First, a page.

Knowing the ASC 5 steps is well and good, but how does it apply when you are accounting for SaaS revenue? When receiving prepayments, an entry will report the initial transaction subscription purchase. Then numerous entries follow to show money being incrementally recognized as revenue. We’ll describe this process using the ASC 606 revenue recognition example below:
ASC 606 Revenue Recognition Example
A subscription accounting firm offers services for $400/month with a year-long term. A new client opts for service and selects to prepay $4800 for the entire year. In addition to the monthly services, the client also signs up for historical bookkeeping to address a backlog of the previous quarter’s bookkeeping. The firm has discounted the normal rate of historical bookkeeping by 50%, for a total of $600. The accounting firm and the client agree on a total contract price of $5400.
Step 1 Identify The Contract
The first step in ASC 606 revenue recognition is to identify the contract. Below is the initial agreement made between the customer and the accounting firm.
|Monthly Recurring Services for 12 months
|$400 x 12 = $4800
|50 % Off Historical Bookkeeping
Step 2 Identify The Performance Obligations
The accounting firm will have two distinct performance obligations in this contract.
- Monthly Recurring Services
- Historical Bookkeeping
Monthly recurring services encompass bookkeeping and tax management. Financial statements will be delivered at the end of each month to mark the completion of services for the month. Historical bookkeeping is a one-time service to catch up on 3 months of past accounting. The final deliverable to mark this performance obligation, are financial statements for each month in the quarter, due 1 month from the date of the initial contract agreement.
Both services are considered distinct performance obligations. They can be performed independently of any other services offered by the accounting firm. Each is beneficial to the client because they are receiving year-round accounting maintenance, and catching up on unfinished bookkeeping for the previous quarter.
Step 3 Determine The Transaction Price
Since the client opted to pay upfront, a prepayment entry would be noted on the books. For the subscription revenue journal entry, you debit $5400 to your cash account, and credit $5400 to the deferred revenue account. Deferred revenue is where you hold the payment because it is not considered income yet! At this moment in time, it is considered a short-term liability on the balance sheet because you still owe services.
The prepayment represents the total value of the contract. When you recognize revenue you cannot recognize more than the transaction price. Unless there is a discontinuation or upgrade of services, these charges will not be modified.
Step 4 Allocate The Transaction Price
In accrual accounting, contract expenses need to be reported in the same period as revenue. For SaaS revenue recognition you will be itemizing any expenses, fees, and discounts relating to the contract. That means you need to estimate your standalone selling price for dependent items in the contract. As stated above your standalone selling price is fair to the customer and comparable to services rendered within the industry.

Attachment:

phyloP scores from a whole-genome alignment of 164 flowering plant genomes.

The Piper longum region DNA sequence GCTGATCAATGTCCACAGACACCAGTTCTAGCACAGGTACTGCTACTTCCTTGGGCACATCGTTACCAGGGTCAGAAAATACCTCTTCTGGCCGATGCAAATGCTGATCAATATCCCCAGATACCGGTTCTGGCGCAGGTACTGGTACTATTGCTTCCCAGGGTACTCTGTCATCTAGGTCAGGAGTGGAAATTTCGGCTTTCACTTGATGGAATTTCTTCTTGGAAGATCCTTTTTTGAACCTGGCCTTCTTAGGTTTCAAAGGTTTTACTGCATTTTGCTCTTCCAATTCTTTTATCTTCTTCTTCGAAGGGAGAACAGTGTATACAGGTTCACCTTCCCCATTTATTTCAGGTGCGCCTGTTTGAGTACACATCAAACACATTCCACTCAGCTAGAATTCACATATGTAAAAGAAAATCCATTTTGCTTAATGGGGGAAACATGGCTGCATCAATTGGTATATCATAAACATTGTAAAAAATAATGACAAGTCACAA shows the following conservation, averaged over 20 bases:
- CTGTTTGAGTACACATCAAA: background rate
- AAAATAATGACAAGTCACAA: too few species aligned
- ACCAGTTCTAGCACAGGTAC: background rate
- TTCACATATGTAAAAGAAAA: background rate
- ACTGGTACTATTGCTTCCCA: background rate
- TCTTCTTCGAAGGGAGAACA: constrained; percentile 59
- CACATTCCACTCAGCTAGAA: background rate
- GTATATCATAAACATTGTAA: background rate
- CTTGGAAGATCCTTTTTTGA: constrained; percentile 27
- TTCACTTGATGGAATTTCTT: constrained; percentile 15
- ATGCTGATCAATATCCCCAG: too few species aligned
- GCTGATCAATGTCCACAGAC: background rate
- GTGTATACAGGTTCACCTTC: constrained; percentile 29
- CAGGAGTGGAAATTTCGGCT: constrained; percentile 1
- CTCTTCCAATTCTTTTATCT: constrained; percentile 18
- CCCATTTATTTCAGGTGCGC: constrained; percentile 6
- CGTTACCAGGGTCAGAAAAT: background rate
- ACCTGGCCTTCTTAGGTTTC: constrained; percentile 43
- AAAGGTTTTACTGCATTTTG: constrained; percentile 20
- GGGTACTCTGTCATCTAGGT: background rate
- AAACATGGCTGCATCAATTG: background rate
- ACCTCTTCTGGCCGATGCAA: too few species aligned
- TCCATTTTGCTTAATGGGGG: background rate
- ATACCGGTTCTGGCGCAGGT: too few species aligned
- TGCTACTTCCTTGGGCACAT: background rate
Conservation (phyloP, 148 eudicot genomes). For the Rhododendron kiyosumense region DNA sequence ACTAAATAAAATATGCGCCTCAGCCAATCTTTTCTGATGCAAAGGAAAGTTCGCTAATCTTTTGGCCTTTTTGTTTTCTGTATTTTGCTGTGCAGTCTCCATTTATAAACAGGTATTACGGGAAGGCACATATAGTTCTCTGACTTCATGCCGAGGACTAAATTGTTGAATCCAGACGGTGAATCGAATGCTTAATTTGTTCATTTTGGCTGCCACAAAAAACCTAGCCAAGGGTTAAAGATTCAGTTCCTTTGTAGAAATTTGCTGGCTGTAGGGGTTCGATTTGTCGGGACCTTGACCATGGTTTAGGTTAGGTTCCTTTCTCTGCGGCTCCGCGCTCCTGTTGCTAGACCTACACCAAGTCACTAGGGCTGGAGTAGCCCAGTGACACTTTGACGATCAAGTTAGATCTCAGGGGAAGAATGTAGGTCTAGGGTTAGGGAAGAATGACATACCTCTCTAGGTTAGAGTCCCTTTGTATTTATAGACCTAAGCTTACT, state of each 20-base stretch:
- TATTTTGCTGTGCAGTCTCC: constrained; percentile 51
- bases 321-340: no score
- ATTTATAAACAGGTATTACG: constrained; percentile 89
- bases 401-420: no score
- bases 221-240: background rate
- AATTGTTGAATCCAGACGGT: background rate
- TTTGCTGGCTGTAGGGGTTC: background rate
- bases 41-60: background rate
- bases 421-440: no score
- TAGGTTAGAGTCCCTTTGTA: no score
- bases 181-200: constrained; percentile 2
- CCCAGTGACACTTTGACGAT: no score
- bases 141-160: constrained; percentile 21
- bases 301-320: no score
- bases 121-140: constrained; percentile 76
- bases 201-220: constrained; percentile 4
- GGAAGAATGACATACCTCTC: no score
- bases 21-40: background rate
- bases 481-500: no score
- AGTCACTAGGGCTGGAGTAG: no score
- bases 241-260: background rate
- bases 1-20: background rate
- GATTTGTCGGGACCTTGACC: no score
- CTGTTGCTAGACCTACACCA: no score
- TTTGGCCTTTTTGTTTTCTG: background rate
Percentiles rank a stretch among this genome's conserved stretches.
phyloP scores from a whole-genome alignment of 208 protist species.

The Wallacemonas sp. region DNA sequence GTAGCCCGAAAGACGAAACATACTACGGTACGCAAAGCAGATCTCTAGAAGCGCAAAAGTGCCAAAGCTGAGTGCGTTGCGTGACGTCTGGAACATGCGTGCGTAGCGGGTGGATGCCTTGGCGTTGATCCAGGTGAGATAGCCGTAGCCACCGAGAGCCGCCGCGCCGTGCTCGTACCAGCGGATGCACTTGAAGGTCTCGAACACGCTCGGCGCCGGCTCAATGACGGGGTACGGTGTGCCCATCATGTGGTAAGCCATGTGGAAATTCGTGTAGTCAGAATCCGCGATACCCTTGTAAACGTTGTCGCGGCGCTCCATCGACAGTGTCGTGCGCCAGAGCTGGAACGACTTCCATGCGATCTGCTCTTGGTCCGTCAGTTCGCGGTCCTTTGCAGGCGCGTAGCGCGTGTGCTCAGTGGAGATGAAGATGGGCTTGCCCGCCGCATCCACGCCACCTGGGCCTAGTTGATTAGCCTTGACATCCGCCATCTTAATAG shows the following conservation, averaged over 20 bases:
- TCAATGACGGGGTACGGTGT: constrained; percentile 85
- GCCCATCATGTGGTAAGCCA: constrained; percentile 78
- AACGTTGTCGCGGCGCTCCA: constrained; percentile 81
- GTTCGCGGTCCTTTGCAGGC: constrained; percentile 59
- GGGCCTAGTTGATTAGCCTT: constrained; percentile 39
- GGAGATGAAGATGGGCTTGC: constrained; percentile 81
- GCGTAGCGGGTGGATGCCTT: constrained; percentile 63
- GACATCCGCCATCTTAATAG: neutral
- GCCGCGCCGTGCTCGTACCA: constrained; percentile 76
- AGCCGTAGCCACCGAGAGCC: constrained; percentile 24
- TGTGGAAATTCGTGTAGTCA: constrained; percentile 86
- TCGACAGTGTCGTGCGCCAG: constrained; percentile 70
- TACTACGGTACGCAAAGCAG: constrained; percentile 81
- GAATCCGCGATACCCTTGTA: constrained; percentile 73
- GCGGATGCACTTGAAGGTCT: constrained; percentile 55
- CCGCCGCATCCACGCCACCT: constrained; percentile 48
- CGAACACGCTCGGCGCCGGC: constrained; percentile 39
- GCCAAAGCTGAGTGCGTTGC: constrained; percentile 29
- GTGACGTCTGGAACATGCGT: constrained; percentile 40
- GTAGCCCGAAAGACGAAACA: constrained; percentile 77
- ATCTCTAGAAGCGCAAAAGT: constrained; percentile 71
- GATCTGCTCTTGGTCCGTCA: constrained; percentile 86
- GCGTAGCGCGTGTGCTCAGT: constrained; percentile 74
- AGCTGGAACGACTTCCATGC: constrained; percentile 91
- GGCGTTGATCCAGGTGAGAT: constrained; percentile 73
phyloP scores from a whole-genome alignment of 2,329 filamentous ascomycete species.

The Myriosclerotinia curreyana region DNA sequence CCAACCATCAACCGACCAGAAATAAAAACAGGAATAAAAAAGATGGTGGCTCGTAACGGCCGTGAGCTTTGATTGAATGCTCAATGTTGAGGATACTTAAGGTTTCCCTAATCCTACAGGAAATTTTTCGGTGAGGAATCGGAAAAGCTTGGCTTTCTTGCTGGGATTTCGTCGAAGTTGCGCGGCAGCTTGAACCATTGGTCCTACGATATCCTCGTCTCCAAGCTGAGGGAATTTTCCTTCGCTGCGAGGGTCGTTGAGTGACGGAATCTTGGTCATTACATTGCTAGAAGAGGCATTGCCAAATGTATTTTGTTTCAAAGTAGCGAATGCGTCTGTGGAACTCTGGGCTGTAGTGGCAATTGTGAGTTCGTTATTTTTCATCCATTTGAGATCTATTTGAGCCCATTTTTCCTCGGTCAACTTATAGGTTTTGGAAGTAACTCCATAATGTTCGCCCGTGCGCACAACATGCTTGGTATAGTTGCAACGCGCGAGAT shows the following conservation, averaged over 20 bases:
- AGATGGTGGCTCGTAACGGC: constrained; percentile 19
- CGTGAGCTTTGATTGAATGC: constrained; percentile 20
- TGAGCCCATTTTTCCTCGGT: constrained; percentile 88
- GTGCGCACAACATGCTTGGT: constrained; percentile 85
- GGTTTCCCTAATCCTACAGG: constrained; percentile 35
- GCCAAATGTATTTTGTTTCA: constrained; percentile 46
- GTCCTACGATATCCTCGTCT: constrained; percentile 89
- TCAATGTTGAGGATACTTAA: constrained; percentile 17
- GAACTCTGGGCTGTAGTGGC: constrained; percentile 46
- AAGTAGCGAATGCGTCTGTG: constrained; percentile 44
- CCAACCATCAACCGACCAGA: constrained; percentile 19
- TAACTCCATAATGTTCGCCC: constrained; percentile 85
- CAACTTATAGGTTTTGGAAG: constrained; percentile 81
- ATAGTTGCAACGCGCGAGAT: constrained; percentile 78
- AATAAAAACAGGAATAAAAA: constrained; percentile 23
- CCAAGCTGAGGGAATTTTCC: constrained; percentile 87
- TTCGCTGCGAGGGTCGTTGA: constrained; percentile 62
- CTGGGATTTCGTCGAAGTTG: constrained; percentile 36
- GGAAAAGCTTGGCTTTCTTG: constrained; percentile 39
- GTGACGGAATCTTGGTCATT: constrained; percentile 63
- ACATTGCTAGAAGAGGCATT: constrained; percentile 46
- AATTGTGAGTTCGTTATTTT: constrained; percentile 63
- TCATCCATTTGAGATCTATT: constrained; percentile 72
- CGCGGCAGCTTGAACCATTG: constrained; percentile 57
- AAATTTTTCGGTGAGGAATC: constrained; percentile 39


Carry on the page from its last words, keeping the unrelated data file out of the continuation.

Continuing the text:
The accounting firm will report these items when recognizing revenue:
|Monthly Recurring Expenses
|($10) x 12 = ($120)
|($90) x 12 = ($1080)
|Historical Bookkeeping Expenses
|Historical Bookkeeping Discount
Step 5 Recognize Revenue And Expenses
One month has passed since the client initially signed up for services. The first month of accounting and historical bookkeeping for the previous quarter, is fulfilled. Now revenue and expenses can be recognized with some more subscription revenue journal entries!
For recurring monthly services, $300 will be recognized as revenue and $100 will be itemized to your various expense accounts. You debit the deferred revenue account $400, credit the sales account $300, credit your expense account $10, and credit payroll $90. This entry would occur each month for the duration of the contract.
Historical bookkeeping services have a separate entry because it is a distinct service. For one-time historical bookkeeping, $900 will be recognized as gross revenue, $300 will be itemized to your various expense accounts, and $600 will be noted as a discount.
To do this you debit the deferred revenue account $600, and credit the sales account $900. Wait, $900!? We need to account for the gross sales before the discount (remember that from step 1?), plus factor in expenses. Credits and debits must always match. Then, debit your sales discounts account $600, credit your expense account $30, and credit payroll $270.
Once ASC 606 revenue recognition takes place, the money is no longer a liability on the balance sheet. If your accounting system is set up properly you will see it added to revenue on the income statement.
ASC 606 Revenue Recognition
As a subscription-based software company, you need to follow ASC 606 standards. SaaS revenue recognition is highly nuanced so it is vital to have an accountant navigate your financial procedures. If you improperly recognize revenue, you risk misstating your income and will have to go through an arduous process to reclassify it. Having a solid subscription accounting treatment for revenue ensures accurate reporting to inform your company.